[A]t heart, Christianity is not about alleviating physical misery or imparting an exciting and consoling message. At heart, Christianity is a communication of life…
--Erasmo Leiva-Merikakis, Love’s Sacred Order: The Four Loves Revisited
My friend Tensie lives up on the Central Coast of California with her husband Dennis and their two kids, Rozella and Thomas. Tensie and Dennis run the Guadalupe Catholic Worker: distributing food, running a small free clinic. The kids go to public school and are voracious readers, music lovers, group singers, jokesters, creative, generous and almost unbelievably well-mannered (as in they stand when you enter the room, serve you at table, and when you leave go stand on the porch and wave goodbye until your car is out of sight).
At night the four of them gather in the living room, light a candle, and have a period of evening prayer. (If you stay with them, you get to participate in this sublime event). They read from the Gospels, maybe, or a poem, or a bit of a story, and reflect on it. They go around the room and everyone tells something they were grateful for that day.
A few Advents ago, they'd been faithfully sticking to their prayer schedule. They'd done their evening prayer the night before, but the next morning was hard. There'd been a lot of hard mornings, the way Tensie tells it. And suddenly she saw a sheet of paper scoot under her and Dennis's bedroom door. Right away, she recognized Thomas's handwriting. She bent down, picked the paper up, and read: "WHERE IS YOUR JOY?"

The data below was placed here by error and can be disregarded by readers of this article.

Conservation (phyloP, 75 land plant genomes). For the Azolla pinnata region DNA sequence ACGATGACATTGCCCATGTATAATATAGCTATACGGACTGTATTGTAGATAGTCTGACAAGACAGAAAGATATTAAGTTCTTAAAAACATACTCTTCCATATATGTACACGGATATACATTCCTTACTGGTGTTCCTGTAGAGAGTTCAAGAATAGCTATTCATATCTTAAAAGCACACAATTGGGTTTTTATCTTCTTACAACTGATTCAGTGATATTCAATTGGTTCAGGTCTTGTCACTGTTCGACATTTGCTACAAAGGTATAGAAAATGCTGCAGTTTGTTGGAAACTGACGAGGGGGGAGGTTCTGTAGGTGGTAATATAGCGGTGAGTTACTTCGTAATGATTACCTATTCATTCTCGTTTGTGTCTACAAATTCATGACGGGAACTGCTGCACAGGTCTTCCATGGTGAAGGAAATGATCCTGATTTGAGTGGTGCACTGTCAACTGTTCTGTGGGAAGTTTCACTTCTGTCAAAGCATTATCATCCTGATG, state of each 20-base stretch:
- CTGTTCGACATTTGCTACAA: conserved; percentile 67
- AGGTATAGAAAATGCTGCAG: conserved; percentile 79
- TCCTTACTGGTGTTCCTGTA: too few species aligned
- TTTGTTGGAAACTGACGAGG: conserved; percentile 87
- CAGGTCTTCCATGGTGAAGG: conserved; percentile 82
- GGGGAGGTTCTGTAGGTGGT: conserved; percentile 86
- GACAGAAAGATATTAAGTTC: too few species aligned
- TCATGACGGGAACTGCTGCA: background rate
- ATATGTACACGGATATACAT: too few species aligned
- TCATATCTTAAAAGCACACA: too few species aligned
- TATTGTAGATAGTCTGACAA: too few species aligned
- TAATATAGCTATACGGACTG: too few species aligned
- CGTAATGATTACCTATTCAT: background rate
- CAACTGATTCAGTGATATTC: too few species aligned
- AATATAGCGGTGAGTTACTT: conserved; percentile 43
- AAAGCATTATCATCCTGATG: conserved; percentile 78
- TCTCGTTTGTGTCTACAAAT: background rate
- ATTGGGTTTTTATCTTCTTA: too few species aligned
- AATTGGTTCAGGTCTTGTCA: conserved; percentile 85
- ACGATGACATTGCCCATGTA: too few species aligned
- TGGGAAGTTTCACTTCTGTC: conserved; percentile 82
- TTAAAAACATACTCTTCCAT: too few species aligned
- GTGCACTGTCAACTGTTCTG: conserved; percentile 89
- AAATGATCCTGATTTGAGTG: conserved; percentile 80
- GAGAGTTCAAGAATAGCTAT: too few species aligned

Fr. Luigi Giussani notes: “Charity is the law of being and comes before natural likes and dislikes and feelings. Therefore, we can “do for others” while lacking any enthusiasm. There may very well be no so-called “concrete” result. For us, the only “concrete” attitude is attention to the person, that is, love for him.”
Joy is not necessarily exuberance, in other words. Joy does not necessarily even much show itself externally. Joy is a kind of trust maybe.
|ROSES BLOOMING AMONG THE THORNS|